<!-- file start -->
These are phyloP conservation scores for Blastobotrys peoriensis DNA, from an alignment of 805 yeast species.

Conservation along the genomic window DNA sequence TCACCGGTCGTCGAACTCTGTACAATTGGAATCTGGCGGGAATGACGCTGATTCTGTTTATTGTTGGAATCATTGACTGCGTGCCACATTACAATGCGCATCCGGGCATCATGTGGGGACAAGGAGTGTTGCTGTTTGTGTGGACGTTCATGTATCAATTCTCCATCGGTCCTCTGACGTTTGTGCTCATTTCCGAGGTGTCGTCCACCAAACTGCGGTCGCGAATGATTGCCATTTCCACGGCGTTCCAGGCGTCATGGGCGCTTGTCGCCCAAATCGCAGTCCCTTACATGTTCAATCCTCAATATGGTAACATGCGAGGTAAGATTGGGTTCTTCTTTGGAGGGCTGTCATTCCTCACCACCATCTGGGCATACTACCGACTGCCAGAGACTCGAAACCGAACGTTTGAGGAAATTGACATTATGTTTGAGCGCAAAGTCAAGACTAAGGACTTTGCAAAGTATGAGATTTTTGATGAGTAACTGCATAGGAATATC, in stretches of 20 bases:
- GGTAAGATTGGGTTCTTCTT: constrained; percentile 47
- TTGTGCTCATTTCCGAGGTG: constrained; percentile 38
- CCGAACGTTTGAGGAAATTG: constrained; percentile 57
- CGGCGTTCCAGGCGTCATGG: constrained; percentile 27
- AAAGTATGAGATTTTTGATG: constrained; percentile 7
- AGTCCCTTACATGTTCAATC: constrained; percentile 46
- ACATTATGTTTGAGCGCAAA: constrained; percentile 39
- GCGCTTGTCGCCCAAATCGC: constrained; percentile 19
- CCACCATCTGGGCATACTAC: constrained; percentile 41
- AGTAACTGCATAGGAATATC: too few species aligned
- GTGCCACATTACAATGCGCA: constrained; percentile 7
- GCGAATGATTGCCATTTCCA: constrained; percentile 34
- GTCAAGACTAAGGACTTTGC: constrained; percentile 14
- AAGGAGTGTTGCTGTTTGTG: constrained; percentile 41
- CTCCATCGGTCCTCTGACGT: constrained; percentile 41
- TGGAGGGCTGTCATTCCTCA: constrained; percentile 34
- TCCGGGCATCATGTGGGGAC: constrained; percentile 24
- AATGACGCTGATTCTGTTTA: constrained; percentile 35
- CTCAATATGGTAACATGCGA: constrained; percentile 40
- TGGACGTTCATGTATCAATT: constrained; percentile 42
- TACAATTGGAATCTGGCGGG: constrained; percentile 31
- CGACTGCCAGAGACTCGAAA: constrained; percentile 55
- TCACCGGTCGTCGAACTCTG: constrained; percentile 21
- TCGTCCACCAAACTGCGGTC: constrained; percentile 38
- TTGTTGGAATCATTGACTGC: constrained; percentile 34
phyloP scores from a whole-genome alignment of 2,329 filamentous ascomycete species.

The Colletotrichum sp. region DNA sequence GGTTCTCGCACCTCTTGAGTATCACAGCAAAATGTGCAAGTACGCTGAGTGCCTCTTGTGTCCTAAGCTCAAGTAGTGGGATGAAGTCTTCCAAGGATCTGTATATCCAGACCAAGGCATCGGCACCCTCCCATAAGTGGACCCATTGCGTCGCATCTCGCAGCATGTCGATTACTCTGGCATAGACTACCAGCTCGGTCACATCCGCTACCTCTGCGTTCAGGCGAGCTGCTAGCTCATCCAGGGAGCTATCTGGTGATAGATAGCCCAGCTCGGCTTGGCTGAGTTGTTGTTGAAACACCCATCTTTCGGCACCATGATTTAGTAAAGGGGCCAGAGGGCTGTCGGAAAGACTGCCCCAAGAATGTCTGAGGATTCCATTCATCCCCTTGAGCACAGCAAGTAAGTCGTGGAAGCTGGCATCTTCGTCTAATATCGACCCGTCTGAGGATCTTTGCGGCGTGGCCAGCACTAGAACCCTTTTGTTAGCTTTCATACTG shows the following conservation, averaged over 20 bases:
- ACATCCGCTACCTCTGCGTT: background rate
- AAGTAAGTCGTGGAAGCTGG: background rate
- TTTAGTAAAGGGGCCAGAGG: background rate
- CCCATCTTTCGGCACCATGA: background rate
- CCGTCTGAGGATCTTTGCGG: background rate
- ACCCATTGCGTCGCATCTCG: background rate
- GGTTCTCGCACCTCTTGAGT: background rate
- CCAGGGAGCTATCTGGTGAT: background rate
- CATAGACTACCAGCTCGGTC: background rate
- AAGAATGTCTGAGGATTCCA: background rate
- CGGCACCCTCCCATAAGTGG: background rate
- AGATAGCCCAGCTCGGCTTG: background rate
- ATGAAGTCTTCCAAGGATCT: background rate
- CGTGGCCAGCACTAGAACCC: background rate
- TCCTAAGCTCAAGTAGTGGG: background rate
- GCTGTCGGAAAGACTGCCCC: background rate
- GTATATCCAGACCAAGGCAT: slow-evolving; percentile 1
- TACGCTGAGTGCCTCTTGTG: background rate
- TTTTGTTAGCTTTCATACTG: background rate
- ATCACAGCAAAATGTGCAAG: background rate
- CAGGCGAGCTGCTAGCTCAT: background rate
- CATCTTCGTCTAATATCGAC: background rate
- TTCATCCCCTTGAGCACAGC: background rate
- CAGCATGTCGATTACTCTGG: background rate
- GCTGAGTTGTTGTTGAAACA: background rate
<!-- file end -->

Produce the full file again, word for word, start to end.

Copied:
These are phyloP conservation scores for Blastobotrys peoriensis DNA, from an alignment of 805 yeast species.

Conservation along the genomic window DNA sequence TCACCGGTCGTCGAACTCTGTACAATTGGAATCTGGCGGGAATGACGCTGATTCTGTTTATTGTTGGAATCATTGACTGCGTGCCACATTACAATGCGCATCCGGGCATCATGTGGGGACAAGGAGTGTTGCTGTTTGTGTGGACGTTCATGTATCAATTCTCCATCGGTCCTCTGACGTTTGTGCTCATTTCCGAGGTGTCGTCCACCAAACTGCGGTCGCGAATGATTGCCATTTCCACGGCGTTCCAGGCGTCATGGGCGCTTGTCGCCCAAATCGCAGTCCCTTACATGTTCAATCCTCAATATGGTAACATGCGAGGTAAGATTGGGTTCTTCTTTGGAGGGCTGTCATTCCTCACCACCATCTGGGCATACTACCGACTGCCAGAGACTCGAAACCGAACGTTTGAGGAAATTGACATTATGTTTGAGCGCAAAGTCAAGACTAAGGACTTTGCAAAGTATGAGATTTTTGATGAGTAACTGCATAGGAATATC, in stretches of 20 bases:
- GGTAAGATTGGGTTCTTCTT: constrained; percentile 47
- TTGTGCTCATTTCCGAGGTG: constrained; percentile 38
- CCGAACGTTTGAGGAAATTG: constrained; percentile 57
- CGGCGTTCCAGGCGTCATGG: constrained; percentile 27
- AAAGTATGAGATTTTTGATG: constrained; percentile 7
- AGTCCCTTACATGTTCAATC: constrained; percentile 46
- ACATTATGTTTGAGCGCAAA: constrained; percentile 39
- GCGCTTGTCGCCCAAATCGC: constrained; percentile 19
- CCACCATCTGGGCATACTAC: constrained; percentile 41
- AGTAACTGCATAGGAATATC: too few species aligned
- GTGCCACATTACAATGCGCA: constrained; percentile 7
- GCGAATGATTGCCATTTCCA: constrained; percentile 34
- GTCAAGACTAAGGACTTTGC: constrained; percentile 14
- AAGGAGTGTTGCTGTTTGTG: constrained; percentile 41
- CTCCATCGGTCCTCTGACGT: constrained; percentile 41
- TGGAGGGCTGTCATTCCTCA: constrained; percentile 34
- TCCGGGCATCATGTGGGGAC: constrained; percentile 24
- AATGACGCTGATTCTGTTTA: constrained; percentile 35
- CTCAATATGGTAACATGCGA: constrained; percentile 40
- TGGACGTTCATGTATCAATT: constrained; percentile 42
- TACAATTGGAATCTGGCGGG: constrained; percentile 31
- CGACTGCCAGAGACTCGAAA: constrained; percentile 55
- TCACCGGTCGTCGAACTCTG: constrained; percentile 21
- TCGTCCACCAAACTGCGGTC: constrained; percentile 38
- TTGTTGGAATCATTGACTGC: constrained; percentile 34
phyloP scores from a whole-genome alignment of 2,329 filamentous ascomycete species.

The Colletotrichum sp. region DNA sequence GGTTCTCGCACCTCTTGAGTATCACAGCAAAATGTGCAAGTACGCTGAGTGCCTCTTGTGTCCTAAGCTCAAGTAGTGGGATGAAGTCTTCCAAGGATCTGTATATCCAGACCAAGGCATCGGCACCCTCCCATAAGTGGACCCATTGCGTCGCATCTCGCAGCATGTCGATTACTCTGGCATAGACTACCAGCTCGGTCACATCCGCTACCTCTGCGTTCAGGCGAGCTGCTAGCTCATCCAGGGAGCTATCTGGTGATAGATAGCCCAGCTCGGCTTGGCTGAGTTGTTGTTGAAACACCCATCTTTCGGCACCATGATTTAGTAAAGGGGCCAGAGGGCTGTCGGAAAGACTGCCCCAAGAATGTCTGAGGATTCCATTCATCCCCTTGAGCACAGCAAGTAAGTCGTGGAAGCTGGCATCTTCGTCTAATATCGACCCGTCTGAGGATCTTTGCGGCGTGGCCAGCACTAGAACCCTTTTGTTAGCTTTCATACTG shows the following conservation, averaged over 20 bases:
- ACATCCGCTACCTCTGCGTT: background rate
- AAGTAAGTCGTGGAAGCTGG: background rate
- TTTAGTAAAGGGGCCAGAGG: background rate
- CCCATCTTTCGGCACCATGA: background rate
- CCGTCTGAGGATCTTTGCGG: background rate
- ACCCATTGCGTCGCATCTCG: background rate
- GGTTCTCGCACCTCTTGAGT: background rate
- CCAGGGAGCTATCTGGTGAT: background rate
- CATAGACTACCAGCTCGGTC: background rate
- AAGAATGTCTGAGGATTCCA: background rate
- CGGCACCCTCCCATAAGTGG: background rate
- AGATAGCCCAGCTCGGCTTG: background rate
- ATGAAGTCTTCCAAGGATCT: background rate
- CGTGGCCAGCACTAGAACCC: background rate
- TCCTAAGCTCAAGTAGTGGG: background rate
- GCTGTCGGAAAGACTGCCCC: background rate
- GTATATCCAGACCAAGGCAT: slow-evolving; percentile 1
- TACGCTGAGTGCCTCTTGTG: background rate
- TTTTGTTAGCTTTCATACTG: background rate
- ATCACAGCAAAATGTGCAAG: background rate
- CAGGCGAGCTGCTAGCTCAT: background rate
- CATCTTCGTCTAATATCGAC: background rate
- TTCATCCCCTTGAGCACAGC: background rate
- CAGCATGTCGATTACTCTGG: background rate
- GCTGAGTTGTTGTTGAAACA: background rate